Research identifies protein that protects healthy joints from osteoarthritis

According to significant new study published in the journal Science Advances, a hitherto unstudied protein in the framework of osteoarthritis may be crucial in the disease's prevention, which featured work by Justin Parreno, an assistant professor at the University of Delaware.

Osteoarthritis is an incurable, painful, and debilitating joint ailment caused by the disintegration of the cartilage that cushions the ends of the bones, known as articular cartilage. It is the most prevalent kind of arthritis, affecting more than 32.5 million Americans, according to the Centers for Disease Control and Prevention. It most commonly arises in the hands, knees, or hips.

Parreno discovered that the protein adseverin helps maintain articular cartilage healthy as a doctorate student at the University of Toronto. This is the first time a particular protein related with cell structure has been identified as being osteoarthritic-protective.

The finding happened virtually by chance. Parreno and his colleagues were working on another cartilage treatment when he discovered that healthy cartilage cells have a lot of adseverin but damaged cartilage cells don't. Adseverin concentration eventually influences the structural scaffolding of cells, known as filamentous(F) actin.

F-actin protects cartilage cells from the pressures that occur when the joints move. Cells eventually perish when they lose F-actin.

"The cells are really round, and you have F-actin around the cells," said Parreno, a member of the University of Delaware's Department of Biological Sciences. "If F-actin is lost, those cells become sensitive due to mechanical stress, and they will most likely die." Dead cells are unable to synthesize the chemicals needed to rebuild cartilage, and the cartilage gradually dissolves."

Not only do the cells die, but the surviving cells begin to generate chemicals that wreak havoc on the cartilage.

"The cells that remain are also producing hypertrophic molecules, resulting in mineralization and tissue stiffness, which leads to a really bad joint," Parreno explained.

Current therapies for osteoarthritis either require surgery or focus on pain management. While Parreno acknowledges that the research has not been tested in humans, he believes the discoveries may pave the way for therapies that target the protein.

"If we can maintain the levels of adseverin, or alternatively find a way to keep that F-actin at a high enough level, we might be able to prevent cell death," he added. "We've got to keep these cells alive and healthy."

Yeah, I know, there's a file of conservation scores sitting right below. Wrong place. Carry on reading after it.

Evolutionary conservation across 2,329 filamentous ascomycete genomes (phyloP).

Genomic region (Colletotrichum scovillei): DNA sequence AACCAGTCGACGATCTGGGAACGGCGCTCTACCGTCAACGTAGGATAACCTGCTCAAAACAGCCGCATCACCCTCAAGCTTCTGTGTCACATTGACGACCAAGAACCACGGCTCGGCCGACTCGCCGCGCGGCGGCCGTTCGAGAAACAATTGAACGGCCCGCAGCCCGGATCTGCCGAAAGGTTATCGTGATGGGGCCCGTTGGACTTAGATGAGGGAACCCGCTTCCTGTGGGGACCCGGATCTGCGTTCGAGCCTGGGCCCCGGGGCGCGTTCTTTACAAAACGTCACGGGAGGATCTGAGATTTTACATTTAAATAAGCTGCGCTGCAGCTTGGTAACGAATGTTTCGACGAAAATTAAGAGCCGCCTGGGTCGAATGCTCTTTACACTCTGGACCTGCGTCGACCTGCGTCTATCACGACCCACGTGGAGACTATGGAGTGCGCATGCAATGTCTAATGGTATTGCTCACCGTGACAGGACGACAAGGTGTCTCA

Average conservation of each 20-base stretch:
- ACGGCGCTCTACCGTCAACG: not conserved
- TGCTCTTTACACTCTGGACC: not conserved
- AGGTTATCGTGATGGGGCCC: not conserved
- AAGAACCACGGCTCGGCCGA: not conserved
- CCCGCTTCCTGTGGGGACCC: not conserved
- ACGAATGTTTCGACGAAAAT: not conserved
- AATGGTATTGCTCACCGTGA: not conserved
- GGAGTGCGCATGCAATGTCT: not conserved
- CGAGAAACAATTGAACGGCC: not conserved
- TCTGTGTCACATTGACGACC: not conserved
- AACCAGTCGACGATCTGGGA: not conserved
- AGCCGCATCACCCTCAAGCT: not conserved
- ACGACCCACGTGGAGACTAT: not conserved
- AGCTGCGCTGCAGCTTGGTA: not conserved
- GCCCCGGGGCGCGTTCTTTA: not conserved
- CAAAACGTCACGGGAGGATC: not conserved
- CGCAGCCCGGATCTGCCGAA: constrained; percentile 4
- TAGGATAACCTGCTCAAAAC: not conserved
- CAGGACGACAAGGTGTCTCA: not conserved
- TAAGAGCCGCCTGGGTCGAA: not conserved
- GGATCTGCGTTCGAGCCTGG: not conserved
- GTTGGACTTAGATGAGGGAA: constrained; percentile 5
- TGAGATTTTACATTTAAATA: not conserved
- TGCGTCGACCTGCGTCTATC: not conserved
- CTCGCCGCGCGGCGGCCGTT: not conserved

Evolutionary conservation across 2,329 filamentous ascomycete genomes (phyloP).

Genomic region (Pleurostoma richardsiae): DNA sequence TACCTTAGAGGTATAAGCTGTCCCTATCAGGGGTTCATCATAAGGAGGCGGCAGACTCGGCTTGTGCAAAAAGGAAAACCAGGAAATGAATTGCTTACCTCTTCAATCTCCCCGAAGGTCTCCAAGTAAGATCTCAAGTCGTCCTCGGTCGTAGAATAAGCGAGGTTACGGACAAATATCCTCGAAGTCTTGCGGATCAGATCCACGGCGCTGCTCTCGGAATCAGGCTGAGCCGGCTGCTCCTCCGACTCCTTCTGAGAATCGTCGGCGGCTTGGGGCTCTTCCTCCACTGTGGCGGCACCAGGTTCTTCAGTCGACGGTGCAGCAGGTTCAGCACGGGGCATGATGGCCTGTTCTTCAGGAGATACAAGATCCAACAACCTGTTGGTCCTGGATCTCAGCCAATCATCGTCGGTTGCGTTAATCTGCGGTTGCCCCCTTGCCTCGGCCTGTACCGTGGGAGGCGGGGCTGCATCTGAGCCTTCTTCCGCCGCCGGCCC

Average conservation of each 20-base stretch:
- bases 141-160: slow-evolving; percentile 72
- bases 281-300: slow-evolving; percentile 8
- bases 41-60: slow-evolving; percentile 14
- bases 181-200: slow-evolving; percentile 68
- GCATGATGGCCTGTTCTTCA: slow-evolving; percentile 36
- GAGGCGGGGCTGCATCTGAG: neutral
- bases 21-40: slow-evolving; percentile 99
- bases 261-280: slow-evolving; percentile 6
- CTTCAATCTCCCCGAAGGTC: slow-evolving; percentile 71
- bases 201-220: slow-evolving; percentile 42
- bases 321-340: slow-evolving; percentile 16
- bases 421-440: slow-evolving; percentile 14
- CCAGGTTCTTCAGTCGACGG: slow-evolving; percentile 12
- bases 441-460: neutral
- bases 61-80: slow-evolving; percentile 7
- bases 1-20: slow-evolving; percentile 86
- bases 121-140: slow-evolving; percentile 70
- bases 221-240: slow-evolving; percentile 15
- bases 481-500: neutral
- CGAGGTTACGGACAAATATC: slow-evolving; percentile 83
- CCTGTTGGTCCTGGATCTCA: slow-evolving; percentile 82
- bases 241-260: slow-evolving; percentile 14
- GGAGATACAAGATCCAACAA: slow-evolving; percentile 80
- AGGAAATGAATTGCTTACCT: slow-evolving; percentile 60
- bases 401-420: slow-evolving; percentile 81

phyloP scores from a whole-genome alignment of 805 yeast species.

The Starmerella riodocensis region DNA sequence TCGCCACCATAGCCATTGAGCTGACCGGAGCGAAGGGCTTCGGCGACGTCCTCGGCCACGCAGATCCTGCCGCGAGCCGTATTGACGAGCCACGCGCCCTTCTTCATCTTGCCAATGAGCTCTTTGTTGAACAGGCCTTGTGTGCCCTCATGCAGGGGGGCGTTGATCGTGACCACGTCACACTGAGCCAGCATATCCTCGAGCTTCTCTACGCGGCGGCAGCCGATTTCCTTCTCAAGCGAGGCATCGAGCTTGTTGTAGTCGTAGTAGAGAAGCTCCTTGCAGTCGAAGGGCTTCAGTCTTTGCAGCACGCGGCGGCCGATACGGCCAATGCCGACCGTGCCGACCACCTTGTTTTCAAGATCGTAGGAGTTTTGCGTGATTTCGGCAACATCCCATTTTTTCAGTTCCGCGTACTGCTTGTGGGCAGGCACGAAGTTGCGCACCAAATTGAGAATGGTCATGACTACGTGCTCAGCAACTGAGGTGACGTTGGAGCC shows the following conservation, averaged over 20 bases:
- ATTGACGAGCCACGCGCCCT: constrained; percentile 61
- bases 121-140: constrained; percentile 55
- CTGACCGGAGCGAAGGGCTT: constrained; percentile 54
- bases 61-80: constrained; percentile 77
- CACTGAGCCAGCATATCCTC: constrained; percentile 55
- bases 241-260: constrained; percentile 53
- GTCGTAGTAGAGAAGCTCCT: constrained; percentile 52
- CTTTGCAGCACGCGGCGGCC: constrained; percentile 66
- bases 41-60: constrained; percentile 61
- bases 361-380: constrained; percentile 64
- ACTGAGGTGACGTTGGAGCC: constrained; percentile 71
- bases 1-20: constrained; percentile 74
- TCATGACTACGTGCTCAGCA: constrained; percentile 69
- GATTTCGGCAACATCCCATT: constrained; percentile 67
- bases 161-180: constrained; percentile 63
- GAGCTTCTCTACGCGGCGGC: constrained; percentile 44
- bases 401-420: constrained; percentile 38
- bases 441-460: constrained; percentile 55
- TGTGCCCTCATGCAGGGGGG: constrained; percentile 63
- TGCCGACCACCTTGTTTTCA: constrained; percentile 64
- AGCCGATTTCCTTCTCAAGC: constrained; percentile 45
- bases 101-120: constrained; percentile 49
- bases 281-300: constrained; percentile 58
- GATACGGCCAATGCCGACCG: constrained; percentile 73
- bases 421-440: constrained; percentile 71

Through the Delaware Center for Musculoskeletal Research (DCMR), Parreno's group at UD continues to explore the control of F-actin and its link to osteoarthritis processes, including cell death. Tropomyosin, another F-actin-binding protein, is being studied in the lab. According to Parreno, F-actin may be the key to controlling cartilage degradation.

"What I find really groundbreaking about this work is not necessarily the adseverin, but the fact that F-actin is reduced in osteoarthritis and leads to all of these changes," Parreno said. "We know all of these changes are taking place, and if we can figure out what the critical node is in regulating all of these things, we might be able to develop an osteoarthritis therapy." I believe that targeting F-actin might be that, and we have only scratched the surface.

"Adseverin regulates F-actin, but so do other molecules, so we need to know if it is the main molecule or just one of them." Once we know which molecules are critical, we might be able to chemically target them to avoid joint destruction."

It might also be the key to other difficulties in the musculoskeletal system. Parreno is also a member of an interdisciplinary research team that is looking at multi-scale tendon injury and aberrant cellular responses in tendinopathy. Parreno is exploring the role of F-actin in the regulation of tendinosis as part of this work.

Dawn Elliott, Blue and Gold Distinguished Professor of Biomedical Engineering within the College of Engineering and DCMR director, leads the team, which also includes co-investigator Karin Grävare Silbernagel, professor of physical therapy in the College of Health Sciences. The National Institutes of Health awarded the group a nearly $2.3 million, five-year R01 Grant last October.

The study of osteoarthritis is somewhat personal for Parreno. He has been injured as an athlete who grew up playing hockey and now plays basketball and does weights at the Carpenter Sports Building (Little Bob). "I've always been interested in the musculoskeletal system because of sports." Because of this, I believe I was predisposed to orthopedic research. So it's somewhat self-serving. "I know I'm going to get osteoarthritis," he joked.